NFTs are one innovation the K-pop industry doesn’t need to get on board with

After a recent glut of announcements, it seems Korean music companies are banking on the future of “non-fungible tokens” – but should they be?

If there’s one thing that has the potential to do the seemingly impossible and unite all of K-pop’s fandoms in 2021, it’s the industry embracing NFTs (“non-fungible tokens” or unique, digital collectibles that can be bought, sold or traded). In the west, artists as big as Kings Of Leon and Mick Jagger have already embraced this new trend that relies on humans’ apparent need for superiority through ownership of things. Now, Korean music companies are lining up to join them.

Last week alone, YG Entertainment, HYBE, music programme The Show and Kakao, which owns labels including Play M, Cre.ker and EDAM, all announced investments and partnerships, or released actual NFTs. This wasn’t a sudden jump into the sphere, though – in the summer, JYP and SM both spoke about plans to move into the NFT space, while boyband A.C.E were the first group to announce their own tokens in April, but quickly scrapped the plan after a backlash from fans.

In some ways, given K-pop’s habit of innovation, it was probably inevitable that the industry would investigate NFTs at some point. That doesn’t necessarily mean it (or any country’s music industry, for that matter) should adopt the digital craze and, given the reaction on social media to some of those recent announcements, it doesn’t seem like a move most fans are about to support either.


In theory, if fans don’t reject K-pop NFTs, it could be a financially smart move for entertainment agencies. The very nature of NFTs makes them limited edition one-offs, something no one else (or very few people, depending how many are made available for purchase) can own – exactly the exclusivity needed to entice us as a society into spending way too much money on an item. They are an unnecessary flex; the next frontier in “proving” that you’re the “ultimate” fan of someone or something (or just that you have more disposable money than everyone else).

There’s the argument to be made that marketing NFTs to fandoms – be they in the K-pop world, other music scenes, sports, or anything else that you can be a fan of – is (or could be) exploitative. When you buy an NFT, what you’re paying for isn’t really the album, photo card, GIF or whatever form it takes – which you might be able to see or hear for free online anyway – it’s the certificate of ownership. But it’s bragging rights that no one else can see, ergo making it pointless, apart from satisfying our own egos.

Take the example of Twitter CEO Jack Dorsey selling the first-ever tweet for nearly $3million – no one who just comes across that tweet on Twitter knows who owns it, nor does the person who bought it really gain anything from having spent quite so much money on it. NFTs, for the most part, seem to be essentially parting with your hard-earned cash in return for nothing much at all.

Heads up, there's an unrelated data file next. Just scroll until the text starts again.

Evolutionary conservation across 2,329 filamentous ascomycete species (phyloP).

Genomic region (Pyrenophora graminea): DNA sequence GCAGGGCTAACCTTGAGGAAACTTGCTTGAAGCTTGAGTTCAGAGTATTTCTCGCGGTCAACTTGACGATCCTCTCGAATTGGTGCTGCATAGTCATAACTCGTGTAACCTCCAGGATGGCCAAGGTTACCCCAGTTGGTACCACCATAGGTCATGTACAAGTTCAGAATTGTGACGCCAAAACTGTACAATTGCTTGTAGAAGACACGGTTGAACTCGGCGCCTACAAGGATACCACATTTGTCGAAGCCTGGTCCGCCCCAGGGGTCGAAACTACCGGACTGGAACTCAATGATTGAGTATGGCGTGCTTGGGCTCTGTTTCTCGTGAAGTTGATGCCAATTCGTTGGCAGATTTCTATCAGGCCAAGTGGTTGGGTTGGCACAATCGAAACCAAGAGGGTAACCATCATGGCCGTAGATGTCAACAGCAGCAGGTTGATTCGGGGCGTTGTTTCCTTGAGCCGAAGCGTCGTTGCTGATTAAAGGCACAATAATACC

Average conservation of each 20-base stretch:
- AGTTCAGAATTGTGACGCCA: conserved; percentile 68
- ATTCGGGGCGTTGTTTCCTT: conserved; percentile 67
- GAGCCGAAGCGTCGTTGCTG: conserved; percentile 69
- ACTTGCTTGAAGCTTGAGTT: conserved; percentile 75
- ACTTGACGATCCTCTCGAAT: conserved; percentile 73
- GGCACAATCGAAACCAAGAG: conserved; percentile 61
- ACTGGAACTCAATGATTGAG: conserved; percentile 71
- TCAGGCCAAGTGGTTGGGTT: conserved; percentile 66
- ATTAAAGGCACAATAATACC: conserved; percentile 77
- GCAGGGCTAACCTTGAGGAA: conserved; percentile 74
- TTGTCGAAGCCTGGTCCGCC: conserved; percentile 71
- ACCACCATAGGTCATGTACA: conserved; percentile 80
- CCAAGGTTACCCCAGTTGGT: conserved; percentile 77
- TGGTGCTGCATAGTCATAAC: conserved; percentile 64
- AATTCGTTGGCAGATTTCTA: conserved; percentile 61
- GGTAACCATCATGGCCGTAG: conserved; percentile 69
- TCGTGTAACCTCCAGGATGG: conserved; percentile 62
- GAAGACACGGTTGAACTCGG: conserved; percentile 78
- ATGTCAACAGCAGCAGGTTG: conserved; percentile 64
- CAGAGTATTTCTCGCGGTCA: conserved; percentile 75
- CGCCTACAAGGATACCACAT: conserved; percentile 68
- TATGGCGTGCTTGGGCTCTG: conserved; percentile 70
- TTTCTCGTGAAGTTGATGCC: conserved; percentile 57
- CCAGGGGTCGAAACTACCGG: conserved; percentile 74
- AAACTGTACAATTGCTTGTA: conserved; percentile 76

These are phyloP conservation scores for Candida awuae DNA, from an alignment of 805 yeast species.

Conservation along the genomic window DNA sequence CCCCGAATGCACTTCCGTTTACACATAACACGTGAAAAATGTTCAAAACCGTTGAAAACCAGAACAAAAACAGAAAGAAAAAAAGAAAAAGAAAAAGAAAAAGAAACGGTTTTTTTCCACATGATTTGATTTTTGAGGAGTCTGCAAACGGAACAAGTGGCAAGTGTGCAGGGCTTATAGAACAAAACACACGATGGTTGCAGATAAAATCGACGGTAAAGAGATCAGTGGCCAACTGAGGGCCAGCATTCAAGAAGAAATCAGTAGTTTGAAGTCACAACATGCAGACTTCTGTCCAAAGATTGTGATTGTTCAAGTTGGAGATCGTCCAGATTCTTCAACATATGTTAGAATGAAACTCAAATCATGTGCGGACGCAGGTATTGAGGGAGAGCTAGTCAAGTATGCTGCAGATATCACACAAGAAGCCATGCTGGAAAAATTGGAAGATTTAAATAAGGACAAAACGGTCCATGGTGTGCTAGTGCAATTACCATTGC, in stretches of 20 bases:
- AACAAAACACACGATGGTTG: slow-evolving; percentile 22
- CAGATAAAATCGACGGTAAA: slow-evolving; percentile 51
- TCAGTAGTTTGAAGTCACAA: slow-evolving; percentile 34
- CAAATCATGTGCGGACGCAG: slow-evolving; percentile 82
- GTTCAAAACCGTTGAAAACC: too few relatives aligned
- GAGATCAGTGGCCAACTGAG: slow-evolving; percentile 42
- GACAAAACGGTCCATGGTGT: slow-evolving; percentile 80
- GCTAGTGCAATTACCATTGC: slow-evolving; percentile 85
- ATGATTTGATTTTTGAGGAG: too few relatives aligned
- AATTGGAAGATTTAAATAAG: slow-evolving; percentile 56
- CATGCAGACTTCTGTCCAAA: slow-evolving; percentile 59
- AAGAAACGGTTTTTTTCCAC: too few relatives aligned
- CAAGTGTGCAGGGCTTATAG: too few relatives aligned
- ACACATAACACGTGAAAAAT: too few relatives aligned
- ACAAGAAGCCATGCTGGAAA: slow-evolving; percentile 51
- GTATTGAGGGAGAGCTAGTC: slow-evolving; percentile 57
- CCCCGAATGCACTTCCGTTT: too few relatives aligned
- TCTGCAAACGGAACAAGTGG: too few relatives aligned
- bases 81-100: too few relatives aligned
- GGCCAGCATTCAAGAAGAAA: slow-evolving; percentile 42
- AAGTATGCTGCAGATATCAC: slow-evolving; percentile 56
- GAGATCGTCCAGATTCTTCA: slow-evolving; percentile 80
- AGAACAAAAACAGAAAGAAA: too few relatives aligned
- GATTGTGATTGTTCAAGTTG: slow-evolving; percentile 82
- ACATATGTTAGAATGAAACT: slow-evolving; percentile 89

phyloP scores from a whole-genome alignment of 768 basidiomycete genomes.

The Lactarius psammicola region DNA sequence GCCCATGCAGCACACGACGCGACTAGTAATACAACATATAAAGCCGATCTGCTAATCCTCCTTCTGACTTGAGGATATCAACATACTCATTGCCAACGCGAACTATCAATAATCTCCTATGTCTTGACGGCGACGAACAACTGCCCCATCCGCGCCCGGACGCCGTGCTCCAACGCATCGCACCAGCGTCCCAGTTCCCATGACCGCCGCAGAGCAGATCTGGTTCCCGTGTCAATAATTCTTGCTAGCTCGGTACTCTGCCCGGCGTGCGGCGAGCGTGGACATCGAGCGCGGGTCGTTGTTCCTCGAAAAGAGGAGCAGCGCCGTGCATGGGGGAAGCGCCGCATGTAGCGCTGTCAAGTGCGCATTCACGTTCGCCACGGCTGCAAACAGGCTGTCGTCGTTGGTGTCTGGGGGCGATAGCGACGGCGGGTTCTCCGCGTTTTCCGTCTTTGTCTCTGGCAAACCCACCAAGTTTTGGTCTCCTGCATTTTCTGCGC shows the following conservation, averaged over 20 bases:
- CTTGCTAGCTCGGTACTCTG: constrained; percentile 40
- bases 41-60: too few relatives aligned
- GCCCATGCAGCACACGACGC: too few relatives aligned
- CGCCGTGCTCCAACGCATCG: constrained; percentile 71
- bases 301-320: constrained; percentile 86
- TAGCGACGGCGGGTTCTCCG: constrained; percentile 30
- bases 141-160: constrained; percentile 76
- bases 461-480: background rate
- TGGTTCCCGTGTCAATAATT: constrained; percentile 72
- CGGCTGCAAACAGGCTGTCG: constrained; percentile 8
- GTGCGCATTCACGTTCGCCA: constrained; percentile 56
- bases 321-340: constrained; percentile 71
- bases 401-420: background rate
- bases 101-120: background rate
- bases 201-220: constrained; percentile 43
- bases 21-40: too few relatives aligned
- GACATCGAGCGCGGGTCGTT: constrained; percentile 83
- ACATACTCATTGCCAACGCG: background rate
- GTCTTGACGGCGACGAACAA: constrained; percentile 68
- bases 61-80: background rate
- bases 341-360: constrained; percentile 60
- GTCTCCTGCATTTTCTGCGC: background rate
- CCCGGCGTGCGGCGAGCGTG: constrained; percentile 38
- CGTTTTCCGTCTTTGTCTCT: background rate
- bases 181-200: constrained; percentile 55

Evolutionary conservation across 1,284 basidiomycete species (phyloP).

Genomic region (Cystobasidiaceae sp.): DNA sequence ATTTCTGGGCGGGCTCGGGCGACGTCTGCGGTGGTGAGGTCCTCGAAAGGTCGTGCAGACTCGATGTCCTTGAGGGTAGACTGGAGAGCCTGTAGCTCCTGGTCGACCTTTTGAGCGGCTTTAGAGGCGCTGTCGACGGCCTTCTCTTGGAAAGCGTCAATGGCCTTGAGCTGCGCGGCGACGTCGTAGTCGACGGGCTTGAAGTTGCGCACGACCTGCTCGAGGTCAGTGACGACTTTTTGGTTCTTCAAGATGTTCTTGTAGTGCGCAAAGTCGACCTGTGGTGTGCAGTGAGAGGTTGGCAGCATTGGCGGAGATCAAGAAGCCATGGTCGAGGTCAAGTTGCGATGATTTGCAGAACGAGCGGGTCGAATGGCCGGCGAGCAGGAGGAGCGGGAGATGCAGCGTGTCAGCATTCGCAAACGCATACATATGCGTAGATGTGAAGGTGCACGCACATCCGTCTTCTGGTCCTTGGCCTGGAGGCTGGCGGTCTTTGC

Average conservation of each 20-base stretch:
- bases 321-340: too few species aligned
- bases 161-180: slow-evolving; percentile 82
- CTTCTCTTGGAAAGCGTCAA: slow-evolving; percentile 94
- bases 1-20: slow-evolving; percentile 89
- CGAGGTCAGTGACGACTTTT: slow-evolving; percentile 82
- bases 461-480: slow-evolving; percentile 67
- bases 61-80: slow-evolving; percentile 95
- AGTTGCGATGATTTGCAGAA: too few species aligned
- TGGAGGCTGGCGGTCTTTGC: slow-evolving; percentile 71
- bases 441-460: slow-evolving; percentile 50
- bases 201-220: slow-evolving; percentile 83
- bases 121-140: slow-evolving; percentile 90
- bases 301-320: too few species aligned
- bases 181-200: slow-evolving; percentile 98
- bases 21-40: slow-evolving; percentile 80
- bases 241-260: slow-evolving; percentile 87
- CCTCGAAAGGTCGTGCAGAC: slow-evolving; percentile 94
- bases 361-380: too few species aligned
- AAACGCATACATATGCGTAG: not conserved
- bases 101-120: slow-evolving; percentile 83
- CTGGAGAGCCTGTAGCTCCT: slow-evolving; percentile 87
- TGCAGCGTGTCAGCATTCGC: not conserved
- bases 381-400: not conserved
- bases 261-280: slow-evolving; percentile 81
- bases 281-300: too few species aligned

Then there’s the environmental impact of NFTs. Much has been made of those that are linked to cryptocurrency Ethereum using up whole countries’ worth of electricity to power one NFT – not exactly great for our crisis-stricken planet. Some NFT companies have claimed to be using more eco-friendly methods to produce the items, but there’s still a lack of transparency on exactly what that means – “more eco-friendly” compared to a global warming-fuelling nightmare could still be doing a ton of damage.

For agencies whose artists have joined campaigns to raise awareness about climate change, getting on the NFT train is potentially hypocritical. You can’t announce plans to operate in more environmentally friendly ways as a business or sign one of your artists up to an ad campaign for a more sustainable product and then in the next breath start telling the world about your new partnership based on something that will very quickly undo any progress you’ve helped make. It makes the initial gesture seem hollow and as if, when it really boils down to it, money trumps any social responsibility companies might have.

Sure, you can argue that producing millions of physical albums isn’t exactly the best thing for the environment (and nor is traditional streaming thanks to its reliance on servers that also use a massive amount of power). You’d be right, of course, and the practice of selling albums with random photo cards in the knowledge fans will buy multiple copies only exacerbates that issue. But the core idea behind NFTs somehow feels worse, more dystopian – the next phase of our capitalist society eating itself until there’s quite literally nothing left.


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